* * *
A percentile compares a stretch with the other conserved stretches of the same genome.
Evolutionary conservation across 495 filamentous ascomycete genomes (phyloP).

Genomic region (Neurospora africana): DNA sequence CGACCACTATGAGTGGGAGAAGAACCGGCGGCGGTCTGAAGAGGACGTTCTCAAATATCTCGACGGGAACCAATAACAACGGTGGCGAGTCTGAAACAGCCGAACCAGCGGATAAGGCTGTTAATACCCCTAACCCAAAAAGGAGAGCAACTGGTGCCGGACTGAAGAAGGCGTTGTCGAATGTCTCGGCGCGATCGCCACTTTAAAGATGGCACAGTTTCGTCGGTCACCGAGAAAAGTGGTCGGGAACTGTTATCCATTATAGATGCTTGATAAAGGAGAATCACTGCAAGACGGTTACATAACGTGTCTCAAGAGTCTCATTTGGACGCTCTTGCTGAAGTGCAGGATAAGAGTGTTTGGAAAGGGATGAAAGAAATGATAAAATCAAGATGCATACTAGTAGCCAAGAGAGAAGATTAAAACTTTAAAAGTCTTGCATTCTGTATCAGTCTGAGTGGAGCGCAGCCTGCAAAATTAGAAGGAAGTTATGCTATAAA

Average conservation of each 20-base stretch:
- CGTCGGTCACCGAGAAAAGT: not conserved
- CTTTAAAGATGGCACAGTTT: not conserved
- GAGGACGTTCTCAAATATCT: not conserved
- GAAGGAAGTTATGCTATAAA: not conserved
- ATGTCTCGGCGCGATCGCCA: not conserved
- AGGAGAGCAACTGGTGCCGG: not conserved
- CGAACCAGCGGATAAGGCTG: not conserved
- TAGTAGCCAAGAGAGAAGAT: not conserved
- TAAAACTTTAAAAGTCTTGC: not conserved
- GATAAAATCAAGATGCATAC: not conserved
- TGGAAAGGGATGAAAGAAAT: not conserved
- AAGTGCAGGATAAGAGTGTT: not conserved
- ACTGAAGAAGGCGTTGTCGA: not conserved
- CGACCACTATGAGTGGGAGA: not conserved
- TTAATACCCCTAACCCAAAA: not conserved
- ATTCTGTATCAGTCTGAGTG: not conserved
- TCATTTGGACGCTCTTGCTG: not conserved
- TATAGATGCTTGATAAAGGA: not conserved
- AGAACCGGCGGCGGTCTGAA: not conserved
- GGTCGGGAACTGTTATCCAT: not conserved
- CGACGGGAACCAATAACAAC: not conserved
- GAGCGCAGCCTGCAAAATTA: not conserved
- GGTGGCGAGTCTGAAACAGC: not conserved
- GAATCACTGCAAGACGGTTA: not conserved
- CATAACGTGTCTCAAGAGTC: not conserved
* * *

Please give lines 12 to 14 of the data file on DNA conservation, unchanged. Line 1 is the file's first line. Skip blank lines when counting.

- TAGTAGCCAAGAGAGAAGAT: not conserved
- TAAAACTTTAAAAGTCTTGC: not conserved
- GATAAAATCAAGATGCATAC: not conserved